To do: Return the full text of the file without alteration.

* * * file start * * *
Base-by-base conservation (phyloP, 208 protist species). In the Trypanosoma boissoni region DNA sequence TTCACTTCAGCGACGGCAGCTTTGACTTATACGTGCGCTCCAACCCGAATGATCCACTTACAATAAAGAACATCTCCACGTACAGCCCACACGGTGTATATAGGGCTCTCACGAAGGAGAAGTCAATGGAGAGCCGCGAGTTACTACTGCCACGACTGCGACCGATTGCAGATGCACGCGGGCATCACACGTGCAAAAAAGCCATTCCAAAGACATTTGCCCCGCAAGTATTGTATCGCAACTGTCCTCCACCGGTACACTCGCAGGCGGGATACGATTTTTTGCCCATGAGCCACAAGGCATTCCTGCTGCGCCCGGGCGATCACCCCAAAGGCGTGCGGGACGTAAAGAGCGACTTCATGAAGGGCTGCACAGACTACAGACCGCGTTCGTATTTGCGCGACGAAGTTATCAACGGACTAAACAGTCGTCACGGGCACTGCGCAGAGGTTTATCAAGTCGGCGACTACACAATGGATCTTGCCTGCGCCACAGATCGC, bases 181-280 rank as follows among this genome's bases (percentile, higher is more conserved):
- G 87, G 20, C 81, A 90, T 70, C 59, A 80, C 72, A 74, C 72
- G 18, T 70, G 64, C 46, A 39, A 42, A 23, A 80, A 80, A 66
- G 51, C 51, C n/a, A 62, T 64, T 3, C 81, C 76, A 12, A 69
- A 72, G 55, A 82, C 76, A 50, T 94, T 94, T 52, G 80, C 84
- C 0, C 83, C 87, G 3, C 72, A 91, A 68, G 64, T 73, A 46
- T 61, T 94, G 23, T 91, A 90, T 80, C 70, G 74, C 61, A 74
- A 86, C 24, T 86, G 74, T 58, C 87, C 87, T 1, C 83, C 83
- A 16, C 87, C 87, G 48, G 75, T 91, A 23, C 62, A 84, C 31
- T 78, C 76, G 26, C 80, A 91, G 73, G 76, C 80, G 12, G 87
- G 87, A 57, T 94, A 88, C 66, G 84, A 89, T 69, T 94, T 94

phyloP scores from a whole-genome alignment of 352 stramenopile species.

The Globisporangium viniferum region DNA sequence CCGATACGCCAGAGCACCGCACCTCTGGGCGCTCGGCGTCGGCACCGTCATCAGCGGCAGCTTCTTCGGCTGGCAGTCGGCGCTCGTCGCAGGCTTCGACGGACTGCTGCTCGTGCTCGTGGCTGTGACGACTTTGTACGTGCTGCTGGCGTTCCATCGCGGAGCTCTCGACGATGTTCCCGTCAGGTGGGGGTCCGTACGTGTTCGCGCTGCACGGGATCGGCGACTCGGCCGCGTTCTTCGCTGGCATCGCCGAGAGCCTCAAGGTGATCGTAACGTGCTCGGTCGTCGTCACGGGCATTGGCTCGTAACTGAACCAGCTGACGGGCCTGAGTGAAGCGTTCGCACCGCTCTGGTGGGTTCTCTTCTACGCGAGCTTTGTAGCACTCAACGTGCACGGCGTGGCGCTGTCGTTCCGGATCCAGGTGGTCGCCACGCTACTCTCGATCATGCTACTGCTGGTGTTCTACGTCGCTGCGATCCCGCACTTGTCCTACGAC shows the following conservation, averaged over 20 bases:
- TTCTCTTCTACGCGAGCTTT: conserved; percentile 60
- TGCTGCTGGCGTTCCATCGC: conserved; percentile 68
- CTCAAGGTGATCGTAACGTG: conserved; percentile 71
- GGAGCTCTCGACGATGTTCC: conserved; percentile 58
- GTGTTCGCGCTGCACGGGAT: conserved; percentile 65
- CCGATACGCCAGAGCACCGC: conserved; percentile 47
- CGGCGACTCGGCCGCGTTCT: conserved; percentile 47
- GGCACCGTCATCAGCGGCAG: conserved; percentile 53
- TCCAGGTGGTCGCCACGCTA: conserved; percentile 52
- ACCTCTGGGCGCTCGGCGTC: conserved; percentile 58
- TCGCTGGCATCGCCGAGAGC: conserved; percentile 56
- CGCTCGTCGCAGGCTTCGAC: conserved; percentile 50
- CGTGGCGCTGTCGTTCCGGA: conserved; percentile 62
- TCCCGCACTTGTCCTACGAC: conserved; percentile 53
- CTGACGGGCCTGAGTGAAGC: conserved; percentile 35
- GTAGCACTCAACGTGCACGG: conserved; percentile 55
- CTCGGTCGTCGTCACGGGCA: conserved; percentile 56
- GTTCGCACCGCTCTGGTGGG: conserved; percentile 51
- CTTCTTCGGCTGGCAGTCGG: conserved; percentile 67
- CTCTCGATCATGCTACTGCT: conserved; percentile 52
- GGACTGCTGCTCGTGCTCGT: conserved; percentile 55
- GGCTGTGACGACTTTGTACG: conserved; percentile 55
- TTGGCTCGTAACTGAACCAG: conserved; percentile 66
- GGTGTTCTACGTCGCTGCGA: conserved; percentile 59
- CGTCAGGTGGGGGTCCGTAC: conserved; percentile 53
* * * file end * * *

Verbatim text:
Base-by-base conservation (phyloP, 208 protist species). In the Trypanosoma boissoni region DNA sequence TTCACTTCAGCGACGGCAGCTTTGACTTATACGTGCGCTCCAACCCGAATGATCCACTTACAATAAAGAACATCTCCACGTACAGCCCACACGGTGTATATAGGGCTCTCACGAAGGAGAAGTCAATGGAGAGCCGCGAGTTACTACTGCCACGACTGCGACCGATTGCAGATGCACGCGGGCATCACACGTGCAAAAAAGCCATTCCAAAGACATTTGCCCCGCAAGTATTGTATCGCAACTGTCCTCCACCGGTACACTCGCAGGCGGGATACGATTTTTTGCCCATGAGCCACAAGGCATTCCTGCTGCGCCCGGGCGATCACCCCAAAGGCGTGCGGGACGTAAAGAGCGACTTCATGAAGGGCTGCACAGACTACAGACCGCGTTCGTATTTGCGCGACGAAGTTATCAACGGACTAAACAGTCGTCACGGGCACTGCGCAGAGGTTTATCAAGTCGGCGACTACACAATGGATCTTGCCTGCGCCACAGATCGC, bases 181-280 rank as follows among this genome's bases (percentile, higher is more conserved):
- G 87, G 20, C 81, A 90, T 70, C 59, A 80, C 72, A 74, C 72
- G 18, T 70, G 64, C 46, A 39, A 42, A 23, A 80, A 80, A 66
- G 51, C 51, C n/a, A 62, T 64, T 3, C 81, C 76, A 12, A 69
- A 72, G 55, A 82, C 76, A 50, T 94, T 94, T 52, G 80, C 84
- C 0, C 83, C 87, G 3, C 72, A 91, A 68, G 64, T 73, A 46
- T 61, T 94, G 23, T 91, A 90, T 80, C 70, G 74, C 61, A 74
- A 86, C 24, T 86, G 74, T 58, C 87, C 87, T 1, C 83, C 83
- A 16, C 87, C 87, G 48, G 75, T 91, A 23, C 62, A 84, C 31
- T 78, C 76, G 26, C 80, A 91, G 73, G 76, C 80, G 12, G 87
- G 87, A 57, T 94, A 88, C 66, G 84, A 89, T 69, T 94, T 94

phyloP scores from a whole-genome alignment of 352 stramenopile species.

The Globisporangium viniferum region DNA sequence CCGATACGCCAGAGCACCGCACCTCTGGGCGCTCGGCGTCGGCACCGTCATCAGCGGCAGCTTCTTCGGCTGGCAGTCGGCGCTCGTCGCAGGCTTCGACGGACTGCTGCTCGTGCTCGTGGCTGTGACGACTTTGTACGTGCTGCTGGCGTTCCATCGCGGAGCTCTCGACGATGTTCCCGTCAGGTGGGGGTCCGTACGTGTTCGCGCTGCACGGGATCGGCGACTCGGCCGCGTTCTTCGCTGGCATCGCCGAGAGCCTCAAGGTGATCGTAACGTGCTCGGTCGTCGTCACGGGCATTGGCTCGTAACTGAACCAGCTGACGGGCCTGAGTGAAGCGTTCGCACCGCTCTGGTGGGTTCTCTTCTACGCGAGCTTTGTAGCACTCAACGTGCACGGCGTGGCGCTGTCGTTCCGGATCCAGGTGGTCGCCACGCTACTCTCGATCATGCTACTGCTGGTGTTCTACGTCGCTGCGATCCCGCACTTGTCCTACGAC shows the following conservation, averaged over 20 bases:
- TTCTCTTCTACGCGAGCTTT: conserved; percentile 60
- TGCTGCTGGCGTTCCATCGC: conserved; percentile 68
- CTCAAGGTGATCGTAACGTG: conserved; percentile 71
- GGAGCTCTCGACGATGTTCC: conserved; percentile 58
- GTGTTCGCGCTGCACGGGAT: conserved; percentile 65
- CCGATACGCCAGAGCACCGC: conserved; percentile 47
- CGGCGACTCGGCCGCGTTCT: conserved; percentile 47
- GGCACCGTCATCAGCGGCAG: conserved; percentile 53
- TCCAGGTGGTCGCCACGCTA: conserved; percentile 52
- ACCTCTGGGCGCTCGGCGTC: conserved; percentile 58
- TCGCTGGCATCGCCGAGAGC: conserved; percentile 56
- CGCTCGTCGCAGGCTTCGAC: conserved; percentile 50
- CGTGGCGCTGTCGTTCCGGA: conserved; percentile 62
- TCCCGCACTTGTCCTACGAC: conserved; percentile 53
- CTGACGGGCCTGAGTGAAGC: conserved; percentile 35
- GTAGCACTCAACGTGCACGG: conserved; percentile 55
- CTCGGTCGTCGTCACGGGCA: conserved; percentile 56
- GTTCGCACCGCTCTGGTGGG: conserved; percentile 51
- CTTCTTCGGCTGGCAGTCGG: conserved; percentile 67
- CTCTCGATCATGCTACTGCT: conserved; percentile 52
- GGACTGCTGCTCGTGCTCGT: conserved; percentile 55
- GGCTGTGACGACTTTGTACG: conserved; percentile 55
- TTGGCTCGTAACTGAACCAG: conserved; percentile 66
- GGTGTTCTACGTCGCTGCGA: conserved; percentile 59
- CGTCAGGTGGGGGTCCGTAC: conserved; percentile 53